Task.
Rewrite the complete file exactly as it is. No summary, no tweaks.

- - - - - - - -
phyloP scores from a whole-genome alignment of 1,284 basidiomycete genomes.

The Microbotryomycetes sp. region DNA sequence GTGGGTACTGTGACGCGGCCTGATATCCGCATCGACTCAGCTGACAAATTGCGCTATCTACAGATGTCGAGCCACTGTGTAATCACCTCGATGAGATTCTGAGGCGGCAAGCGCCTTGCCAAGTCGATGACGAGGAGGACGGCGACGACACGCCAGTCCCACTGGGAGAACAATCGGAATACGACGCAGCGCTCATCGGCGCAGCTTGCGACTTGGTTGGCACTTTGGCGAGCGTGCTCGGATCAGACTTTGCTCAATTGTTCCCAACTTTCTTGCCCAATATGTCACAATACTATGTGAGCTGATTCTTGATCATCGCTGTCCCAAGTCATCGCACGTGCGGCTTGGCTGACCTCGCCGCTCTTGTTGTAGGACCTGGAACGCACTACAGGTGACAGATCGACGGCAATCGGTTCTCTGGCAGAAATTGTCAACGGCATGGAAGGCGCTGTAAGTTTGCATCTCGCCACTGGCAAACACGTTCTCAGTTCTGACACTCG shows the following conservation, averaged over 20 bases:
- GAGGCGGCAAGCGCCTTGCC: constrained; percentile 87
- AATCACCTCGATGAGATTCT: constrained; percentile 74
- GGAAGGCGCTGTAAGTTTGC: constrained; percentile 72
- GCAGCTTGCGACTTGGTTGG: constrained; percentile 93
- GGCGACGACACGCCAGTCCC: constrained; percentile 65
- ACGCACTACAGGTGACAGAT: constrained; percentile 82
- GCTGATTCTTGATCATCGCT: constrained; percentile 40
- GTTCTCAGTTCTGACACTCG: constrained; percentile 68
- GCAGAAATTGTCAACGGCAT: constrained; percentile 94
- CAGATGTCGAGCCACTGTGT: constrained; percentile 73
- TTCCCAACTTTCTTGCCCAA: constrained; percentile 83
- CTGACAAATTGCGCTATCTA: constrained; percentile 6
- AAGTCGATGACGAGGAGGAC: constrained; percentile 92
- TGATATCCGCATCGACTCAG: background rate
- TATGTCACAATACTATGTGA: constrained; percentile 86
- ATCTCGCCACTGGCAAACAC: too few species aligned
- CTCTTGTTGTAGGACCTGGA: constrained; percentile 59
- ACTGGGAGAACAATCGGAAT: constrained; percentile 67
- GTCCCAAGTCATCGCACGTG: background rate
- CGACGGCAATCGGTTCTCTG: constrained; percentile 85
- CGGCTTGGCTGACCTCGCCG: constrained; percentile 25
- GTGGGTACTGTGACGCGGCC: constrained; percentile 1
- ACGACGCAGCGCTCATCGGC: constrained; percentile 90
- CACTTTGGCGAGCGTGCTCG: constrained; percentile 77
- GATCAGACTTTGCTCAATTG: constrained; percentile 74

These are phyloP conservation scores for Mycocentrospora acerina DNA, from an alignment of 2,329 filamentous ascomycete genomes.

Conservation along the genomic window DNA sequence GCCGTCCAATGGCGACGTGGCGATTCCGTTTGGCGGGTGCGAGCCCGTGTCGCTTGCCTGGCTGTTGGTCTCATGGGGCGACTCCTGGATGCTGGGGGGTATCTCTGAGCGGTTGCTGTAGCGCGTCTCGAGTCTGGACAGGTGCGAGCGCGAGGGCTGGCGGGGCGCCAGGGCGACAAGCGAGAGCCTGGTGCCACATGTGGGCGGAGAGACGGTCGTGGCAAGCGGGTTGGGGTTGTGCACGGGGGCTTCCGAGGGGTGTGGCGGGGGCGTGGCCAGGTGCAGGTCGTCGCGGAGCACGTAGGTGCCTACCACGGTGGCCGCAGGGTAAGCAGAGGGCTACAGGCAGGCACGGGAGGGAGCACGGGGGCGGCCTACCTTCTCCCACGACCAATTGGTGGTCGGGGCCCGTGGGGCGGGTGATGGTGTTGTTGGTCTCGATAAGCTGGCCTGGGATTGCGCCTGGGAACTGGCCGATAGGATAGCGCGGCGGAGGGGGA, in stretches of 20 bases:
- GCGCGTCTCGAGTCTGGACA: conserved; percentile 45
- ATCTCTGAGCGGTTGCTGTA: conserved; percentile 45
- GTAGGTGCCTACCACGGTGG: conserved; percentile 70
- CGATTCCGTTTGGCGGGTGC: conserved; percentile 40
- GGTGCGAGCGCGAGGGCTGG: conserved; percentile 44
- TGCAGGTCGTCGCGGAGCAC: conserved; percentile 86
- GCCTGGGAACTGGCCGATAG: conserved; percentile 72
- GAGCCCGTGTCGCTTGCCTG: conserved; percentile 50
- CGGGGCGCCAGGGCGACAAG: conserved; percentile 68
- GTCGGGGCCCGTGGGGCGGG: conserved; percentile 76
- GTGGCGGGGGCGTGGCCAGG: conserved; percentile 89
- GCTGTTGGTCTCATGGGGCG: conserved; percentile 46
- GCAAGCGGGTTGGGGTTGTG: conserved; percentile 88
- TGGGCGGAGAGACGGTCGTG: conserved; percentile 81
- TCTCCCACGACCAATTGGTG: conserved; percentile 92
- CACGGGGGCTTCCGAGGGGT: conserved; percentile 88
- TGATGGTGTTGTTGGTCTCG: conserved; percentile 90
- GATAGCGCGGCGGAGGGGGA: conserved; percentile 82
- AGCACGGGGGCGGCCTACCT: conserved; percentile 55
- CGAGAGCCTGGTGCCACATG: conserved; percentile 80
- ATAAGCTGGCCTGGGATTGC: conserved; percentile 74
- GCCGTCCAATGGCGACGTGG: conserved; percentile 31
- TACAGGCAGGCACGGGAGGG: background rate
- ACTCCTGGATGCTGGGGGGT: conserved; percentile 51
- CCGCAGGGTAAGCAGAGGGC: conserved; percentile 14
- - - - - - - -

phyloP scores from a whole-genome alignment of 1,284 basidiomycete genomes.

The Microbotryomycetes sp. region DNA sequence GTGGGTACTGTGACGCGGCCTGATATCCGCATCGACTCAGCTGACAAATTGCGCTATCTACAGATGTCGAGCCACTGTGTAATCACCTCGATGAGATTCTGAGGCGGCAAGCGCCTTGCCAAGTCGATGACGAGGAGGACGGCGACGACACGCCAGTCCCACTGGGAGAACAATCGGAATACGACGCAGCGCTCATCGGCGCAGCTTGCGACTTGGTTGGCACTTTGGCGAGCGTGCTCGGATCAGACTTTGCTCAATTGTTCCCAACTTTCTTGCCCAATATGTCACAATACTATGTGAGCTGATTCTTGATCATCGCTGTCCCAAGTCATCGCACGTGCGGCTTGGCTGACCTCGCCGCTCTTGTTGTAGGACCTGGAACGCACTACAGGTGACAGATCGACGGCAATCGGTTCTCTGGCAGAAATTGTCAACGGCATGGAAGGCGCTGTAAGTTTGCATCTCGCCACTGGCAAACACGTTCTCAGTTCTGACACTCG shows the following conservation, averaged over 20 bases:
- GAGGCGGCAAGCGCCTTGCC: constrained; percentile 87
- AATCACCTCGATGAGATTCT: constrained; percentile 74
- GGAAGGCGCTGTAAGTTTGC: constrained; percentile 72
- GCAGCTTGCGACTTGGTTGG: constrained; percentile 93
- GGCGACGACACGCCAGTCCC: constrained; percentile 65
- ACGCACTACAGGTGACAGAT: constrained; percentile 82
- GCTGATTCTTGATCATCGCT: constrained; percentile 40
- GTTCTCAGTTCTGACACTCG: constrained; percentile 68
- GCAGAAATTGTCAACGGCAT: constrained; percentile 94
- CAGATGTCGAGCCACTGTGT: constrained; percentile 73
- TTCCCAACTTTCTTGCCCAA: constrained; percentile 83
- CTGACAAATTGCGCTATCTA: constrained; percentile 6
- AAGTCGATGACGAGGAGGAC: constrained; percentile 92
- TGATATCCGCATCGACTCAG: background rate
- TATGTCACAATACTATGTGA: constrained; percentile 86
- ATCTCGCCACTGGCAAACAC: too few species aligned
- CTCTTGTTGTAGGACCTGGA: constrained; percentile 59
- ACTGGGAGAACAATCGGAAT: constrained; percentile 67
- GTCCCAAGTCATCGCACGTG: background rate
- CGACGGCAATCGGTTCTCTG: constrained; percentile 85
- CGGCTTGGCTGACCTCGCCG: constrained; percentile 25
- GTGGGTACTGTGACGCGGCC: constrained; percentile 1
- ACGACGCAGCGCTCATCGGC: constrained; percentile 90
- CACTTTGGCGAGCGTGCTCG: constrained; percentile 77
- GATCAGACTTTGCTCAATTG: constrained; percentile 74

These are phyloP conservation scores for Mycocentrospora acerina DNA, from an alignment of 2,329 filamentous ascomycete genomes.

Conservation along the genomic window DNA sequence GCCGTCCAATGGCGACGTGGCGATTCCGTTTGGCGGGTGCGAGCCCGTGTCGCTTGCCTGGCTGTTGGTCTCATGGGGCGACTCCTGGATGCTGGGGGGTATCTCTGAGCGGTTGCTGTAGCGCGTCTCGAGTCTGGACAGGTGCGAGCGCGAGGGCTGGCGGGGCGCCAGGGCGACAAGCGAGAGCCTGGTGCCACATGTGGGCGGAGAGACGGTCGTGGCAAGCGGGTTGGGGTTGTGCACGGGGGCTTCCGAGGGGTGTGGCGGGGGCGTGGCCAGGTGCAGGTCGTCGCGGAGCACGTAGGTGCCTACCACGGTGGCCGCAGGGTAAGCAGAGGGCTACAGGCAGGCACGGGAGGGAGCACGGGGGCGGCCTACCTTCTCCCACGACCAATTGGTGGTCGGGGCCCGTGGGGCGGGTGATGGTGTTGTTGGTCTCGATAAGCTGGCCTGGGATTGCGCCTGGGAACTGGCCGATAGGATAGCGCGGCGGAGGGGGA, in stretches of 20 bases:
- GCGCGTCTCGAGTCTGGACA: conserved; percentile 45
- ATCTCTGAGCGGTTGCTGTA: conserved; percentile 45
- GTAGGTGCCTACCACGGTGG: conserved; percentile 70
- CGATTCCGTTTGGCGGGTGC: conserved; percentile 40
- GGTGCGAGCGCGAGGGCTGG: conserved; percentile 44
- TGCAGGTCGTCGCGGAGCAC: conserved; percentile 86
- GCCTGGGAACTGGCCGATAG: conserved; percentile 72
- GAGCCCGTGTCGCTTGCCTG: conserved; percentile 50
- CGGGGCGCCAGGGCGACAAG: conserved; percentile 68
- GTCGGGGCCCGTGGGGCGGG: conserved; percentile 76
- GTGGCGGGGGCGTGGCCAGG: conserved; percentile 89
- GCTGTTGGTCTCATGGGGCG: conserved; percentile 46
- GCAAGCGGGTTGGGGTTGTG: conserved; percentile 88
- TGGGCGGAGAGACGGTCGTG: conserved; percentile 81
- TCTCCCACGACCAATTGGTG: conserved; percentile 92
- CACGGGGGCTTCCGAGGGGT: conserved; percentile 88
- TGATGGTGTTGTTGGTCTCG: conserved; percentile 90
- GATAGCGCGGCGGAGGGGGA: conserved; percentile 82
- AGCACGGGGGCGGCCTACCT: conserved; percentile 55
- CGAGAGCCTGGTGCCACATG: conserved; percentile 80
- ATAAGCTGGCCTGGGATTGC: conserved; percentile 74
- GCCGTCCAATGGCGACGTGG: conserved; percentile 31
- TACAGGCAGGCACGGGAGGG: background rate
- ACTCCTGGATGCTGGGGGGT: conserved; percentile 51
- CCGCAGGGTAAGCAGAGGGC: conserved; percentile 14